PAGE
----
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5 Ways to Switch Off the Mind and Take a Break


At university, it’s hard to catch a break when there is so much to do all the time - studying, societies, socialising and work. It is easy to pretend that problems don’t exist, sleeping them away each day, but if we put to sleep a laptop it runs on standby and humans are the same. We go to sleep but we’re not turned off. We wake up with the same problems we started with. Repeating a cycle won’t resolve anything. Instead, we need to find other ways to relax.

Here are some tips for how students can switch off the mind and take a mental break from university life. Finding a space where you can exist separate from your life stresses is important for heightening productivity and improving wellbeing.

1)      Listen to music - but this time, really listen. Lie down and close your eyes, focusing on the lyrics rather than your thoughts, or go for a walk around a local park and don’t allow your mind to wander. It’ll take you to another space for a while and sometimes that’s all you need to take a step back from any problems.

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2)      Tidy. Personally, as an organised person, I love the idea of making a clean space or arranging the books on my shelf. For some, the prospect of this may seem extremely boring. However, with hectic university life, it doesn’t take much for a tidy bedroom to get out of hand, so it is important to stay on top of it. Decluttering the space around you helps to declutter your mind and you’ll feel so much better after you’ve done it.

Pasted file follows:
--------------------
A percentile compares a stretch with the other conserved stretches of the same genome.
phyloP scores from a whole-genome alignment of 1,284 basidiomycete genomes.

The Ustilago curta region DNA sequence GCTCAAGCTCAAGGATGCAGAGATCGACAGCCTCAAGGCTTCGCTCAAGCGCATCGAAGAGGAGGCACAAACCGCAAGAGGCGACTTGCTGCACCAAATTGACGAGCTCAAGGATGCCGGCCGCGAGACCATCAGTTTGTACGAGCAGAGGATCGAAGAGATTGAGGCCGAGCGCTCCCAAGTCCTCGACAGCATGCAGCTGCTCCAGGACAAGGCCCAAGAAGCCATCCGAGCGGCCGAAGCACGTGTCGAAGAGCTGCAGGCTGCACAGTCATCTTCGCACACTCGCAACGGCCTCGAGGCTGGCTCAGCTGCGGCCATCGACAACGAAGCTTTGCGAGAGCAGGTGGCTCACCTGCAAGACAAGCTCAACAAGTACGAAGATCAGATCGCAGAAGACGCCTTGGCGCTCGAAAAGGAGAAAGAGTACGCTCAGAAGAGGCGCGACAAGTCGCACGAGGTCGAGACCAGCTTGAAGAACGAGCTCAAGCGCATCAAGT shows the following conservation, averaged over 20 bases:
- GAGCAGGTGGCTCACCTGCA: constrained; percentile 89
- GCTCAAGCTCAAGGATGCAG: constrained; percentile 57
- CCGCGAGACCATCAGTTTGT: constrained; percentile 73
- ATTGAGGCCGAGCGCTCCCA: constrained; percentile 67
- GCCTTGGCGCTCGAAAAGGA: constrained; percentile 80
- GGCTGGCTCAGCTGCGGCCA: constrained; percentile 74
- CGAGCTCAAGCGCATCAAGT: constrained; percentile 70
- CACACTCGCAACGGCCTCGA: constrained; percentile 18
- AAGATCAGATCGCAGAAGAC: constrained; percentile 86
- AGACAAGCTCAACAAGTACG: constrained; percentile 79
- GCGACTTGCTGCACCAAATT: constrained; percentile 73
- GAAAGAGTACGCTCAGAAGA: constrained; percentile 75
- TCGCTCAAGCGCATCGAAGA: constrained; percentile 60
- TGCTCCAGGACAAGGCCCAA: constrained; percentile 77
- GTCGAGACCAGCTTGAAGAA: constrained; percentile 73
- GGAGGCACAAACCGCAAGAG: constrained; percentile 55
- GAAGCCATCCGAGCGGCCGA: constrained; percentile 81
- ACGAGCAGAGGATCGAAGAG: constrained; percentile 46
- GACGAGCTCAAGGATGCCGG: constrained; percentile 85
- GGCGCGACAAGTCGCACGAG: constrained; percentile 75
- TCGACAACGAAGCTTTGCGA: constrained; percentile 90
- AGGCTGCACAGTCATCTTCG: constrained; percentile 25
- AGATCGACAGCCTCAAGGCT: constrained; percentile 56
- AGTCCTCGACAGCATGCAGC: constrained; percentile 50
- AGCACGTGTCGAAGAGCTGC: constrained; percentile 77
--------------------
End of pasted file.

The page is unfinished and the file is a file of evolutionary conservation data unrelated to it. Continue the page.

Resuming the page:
3)      As simple as it sounds, take a day off! It is easy to say to yourself that you’re having a relaxing day, before then rushing to do the shopping, meeting a friend for a coffee and reading that last page of the textbook. Whilst these things are exciting and sometimes necessary, they can wait. Take a day off where you do absolutely nothing and bask in it. Perhaps watch a film or read a book. It’ll give your body a chance to calm itself down before another busy week ahead.

4)      Turn off your phone for a day, or even just a few hours. Lately, I’ve been more cautious about my phone usage, especially social media. I always want to stay on top of what is happening at my university – friends, societies, etc. – but it isn’t necessary all the time.  Sometimes a phone affects you in ways you don’t even realise and so taking a break gives you time to reflect, without thinking about how you can share something online, take a photo, or mindlessly scroll.

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5)      Meditate – Sometimes sitting with your breath can seem daunting, especially when you’re used to moving about at such a fast pace that your body doesn’t know what it’s like to slow down. However, meditating allows you to temporarily forget your surroundings and gives you a chance to focus on yourself and what your body is telling you. It is easy to get wrapped up in studying and socialising at university, but you need time for yourself as well.

Enjoyed this blog? Take a look at: Surviving Exam Season: A Guide or check out Alice's personal blog

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GRB Blog Author and Student - Alice Davies

Alice is an English Literature with Creative Writing student at UEA and is a huge fan of books, music, films and TV shows.

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